Researchers discovered that the chance of coral disease increased dramatically from 4% on plastic-free reefs to stunning 89% on reefs where corals are in contact with plastic. The findings are published in the journal Science.
The exact mechanisms for this correlation/causation is not clear as of yet. Synthetic plastics are known to cultivate dense colonies of bacteria – often much more so than many natural surfaces. Most of the bacteria are beneficial or benign but some can cause diseases. A combination of close-proximity microbial concentrations alongside other effects of plastics such light reduction, water flow reduction, and the release of localized toxins from the plastic could explain why contact with plastics promote coral disease. It’s also possible that areas littered with plastics simply had higher concentrations of other pollutants, too.
This study should not alarm reefkeepers. You’ll find a lot of plastic in successful reef aquariums, so clearly the mere presence of plastics in seawater doesn’t significantly harm corals. And it’s safe to assume no hobbyist would smother their corals with plastics. However, a few interesting question arises from this study, such as: 1. Are plastic frag plugs more prone to coral disease than ceramic or agrocrete plugs? 2. To what degree do plastics contribute to mysterious coral diseases in our tanks?
Plastics linked to disease in coral
An international team led by a JCU scientist has found that contact with plastic waste massively increases the chance of disease in corals.
Dr Joleah Lamb, from the ARC Centre of Excellence for Coral Reef Studies based at JCU, led the study reported in the journal Science this week.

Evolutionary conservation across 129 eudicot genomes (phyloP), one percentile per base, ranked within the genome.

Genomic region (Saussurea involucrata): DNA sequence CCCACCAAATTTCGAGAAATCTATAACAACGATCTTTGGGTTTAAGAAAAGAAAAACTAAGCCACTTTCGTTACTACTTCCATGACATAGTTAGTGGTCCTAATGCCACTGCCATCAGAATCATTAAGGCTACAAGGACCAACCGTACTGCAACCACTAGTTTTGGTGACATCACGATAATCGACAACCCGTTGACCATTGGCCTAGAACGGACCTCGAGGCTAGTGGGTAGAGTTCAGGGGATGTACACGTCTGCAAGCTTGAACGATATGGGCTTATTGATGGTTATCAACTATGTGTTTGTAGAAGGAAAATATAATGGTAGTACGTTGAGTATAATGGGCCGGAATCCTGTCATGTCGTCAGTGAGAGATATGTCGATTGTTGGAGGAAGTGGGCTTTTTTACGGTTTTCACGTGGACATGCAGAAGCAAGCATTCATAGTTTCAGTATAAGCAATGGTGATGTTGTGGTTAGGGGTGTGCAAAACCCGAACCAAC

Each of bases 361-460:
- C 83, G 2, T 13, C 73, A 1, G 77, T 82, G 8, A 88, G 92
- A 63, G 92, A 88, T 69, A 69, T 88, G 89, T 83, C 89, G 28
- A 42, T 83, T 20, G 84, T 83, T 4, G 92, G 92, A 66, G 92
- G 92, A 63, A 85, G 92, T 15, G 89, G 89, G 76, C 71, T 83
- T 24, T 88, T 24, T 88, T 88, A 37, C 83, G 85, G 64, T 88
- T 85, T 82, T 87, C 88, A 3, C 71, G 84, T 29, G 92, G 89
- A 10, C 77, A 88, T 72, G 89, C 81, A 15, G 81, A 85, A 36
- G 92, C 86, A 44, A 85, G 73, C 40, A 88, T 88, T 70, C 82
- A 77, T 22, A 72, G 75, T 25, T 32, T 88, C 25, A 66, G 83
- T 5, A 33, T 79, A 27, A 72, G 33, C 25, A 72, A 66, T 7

“We examined more than 120,000 corals, both plastic-free and with plastic present, on 159 reefs from Indonesia, Australia, Myanmar and Thailand. We found that the chance of disease increased from 4% to 89% when corals are in contact with plastic,” said Dr Lamb.
She said very few studies have examined the role plastics could play in promoting disease in the marine environment.
“We don’t know the exact mechanisms, but plastics make ideal vessels for colonizing microscopic organisms that could trigger disease if they come into contact with corals,” Dr Lamb said.
“For example, plastic items such as those commonly made of polypropylene, like bottle caps and toothbrushes, have been shown to become heavily inhabited by bacteria that are associated with a globally devastating group of coral diseases known as white syndromes.”
Dr Lamb said the problem of plastic waste looks to be getting worse.
“We estimate there are 11.1 billion plastic items on coral reefs across the Asia-Pacific and forecast this to increase by 40% within seven years. That equates to an estimated 15.7 billion plastic items on coral reefs across the Asia-Pacific by 2025,” she said.
JCU’s Emeritus Professor Bette Willis said the finding adds to the burden of climate-related disease outbreaks that have already had an impact on coral reefs globally.
“Bleaching events are projected to increase in frequency and severity as ocean temperatures rise. There’s more than 275 million people relying upon coral reefs for food, coastal protection, tourism income, and cultural significance. So moderating disease outbreak risks in the ocean will be vital for improving both human and ecosystem health.”